run with the hare, hunt with the hounds, to

run with the hare and hunt with the hounds

1. To support or attempt to placate both sides of a conflict or dispute. Many have criticized the government of running with the hare and hunting with the hounds regarding the territorial dispute between the two nations.
2. To act duplicitously or hypocritically; to speak or act out against something while engaging or taking part in it. How can you be taken seriously as a reformer when you have continued to accept gifts? You can't run with the hare and hunt with the hounds, Senator.
See also: and, hare, hound, hunt, run
Farlex Dictionary of Idioms. © 2015 Farlex, Inc, all rights reserved.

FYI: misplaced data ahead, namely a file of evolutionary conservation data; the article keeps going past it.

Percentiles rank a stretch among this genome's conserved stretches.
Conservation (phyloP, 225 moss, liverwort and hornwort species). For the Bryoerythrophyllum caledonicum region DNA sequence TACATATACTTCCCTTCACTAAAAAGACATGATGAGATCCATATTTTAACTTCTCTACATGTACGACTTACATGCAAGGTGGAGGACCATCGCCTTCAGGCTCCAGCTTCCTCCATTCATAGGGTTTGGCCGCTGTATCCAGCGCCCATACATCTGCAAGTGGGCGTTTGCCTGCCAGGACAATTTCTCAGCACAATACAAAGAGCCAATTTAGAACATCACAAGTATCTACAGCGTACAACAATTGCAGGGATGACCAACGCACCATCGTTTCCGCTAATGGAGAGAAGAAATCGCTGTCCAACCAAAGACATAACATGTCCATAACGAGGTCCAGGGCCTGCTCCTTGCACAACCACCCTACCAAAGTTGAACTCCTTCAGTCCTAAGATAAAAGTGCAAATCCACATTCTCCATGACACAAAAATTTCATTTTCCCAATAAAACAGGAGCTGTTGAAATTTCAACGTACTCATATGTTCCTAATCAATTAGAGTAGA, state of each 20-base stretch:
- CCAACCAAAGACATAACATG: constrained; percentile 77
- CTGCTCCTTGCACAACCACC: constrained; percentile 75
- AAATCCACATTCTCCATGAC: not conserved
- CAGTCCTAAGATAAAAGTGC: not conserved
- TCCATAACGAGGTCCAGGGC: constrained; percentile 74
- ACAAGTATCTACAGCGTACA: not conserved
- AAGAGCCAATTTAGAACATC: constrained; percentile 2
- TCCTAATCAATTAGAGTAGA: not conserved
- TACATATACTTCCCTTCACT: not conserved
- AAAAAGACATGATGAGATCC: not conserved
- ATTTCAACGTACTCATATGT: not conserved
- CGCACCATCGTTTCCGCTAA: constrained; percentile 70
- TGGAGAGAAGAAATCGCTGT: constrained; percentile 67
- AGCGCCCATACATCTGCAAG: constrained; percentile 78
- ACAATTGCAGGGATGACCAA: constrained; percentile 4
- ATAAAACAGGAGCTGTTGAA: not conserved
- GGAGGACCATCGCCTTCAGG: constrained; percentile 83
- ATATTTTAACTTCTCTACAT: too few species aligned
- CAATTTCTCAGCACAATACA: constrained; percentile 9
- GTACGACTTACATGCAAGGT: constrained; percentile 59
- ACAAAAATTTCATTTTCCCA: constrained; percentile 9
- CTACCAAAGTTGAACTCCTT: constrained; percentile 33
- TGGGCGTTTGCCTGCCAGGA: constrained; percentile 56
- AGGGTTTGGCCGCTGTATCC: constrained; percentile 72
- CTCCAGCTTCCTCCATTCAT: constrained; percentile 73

run with the hare, hunt with the hounds, to

To stay in favor with two opponents; to take both sides at the same time. This expression, with its analogy to being both hunted and hunter, dates from the fifteenth century and appeared in Heywood’s 1546 proverb collection. John Lyly used it in Euphues (1580): “Whatsoeuer I speake to men, the same also I speake to women, I meane not to run with the Hare and holde with the Hounde.” The meaning is quite different from a similar-sounding cliché, to run with the pack, which means to take the same side as the majority. However, both these terms may be dying out in America.
See also: hunt, run, to
The Dictionary of Clichés by Christine Ammer Copyright © 2013 by Christine Ammer
See also: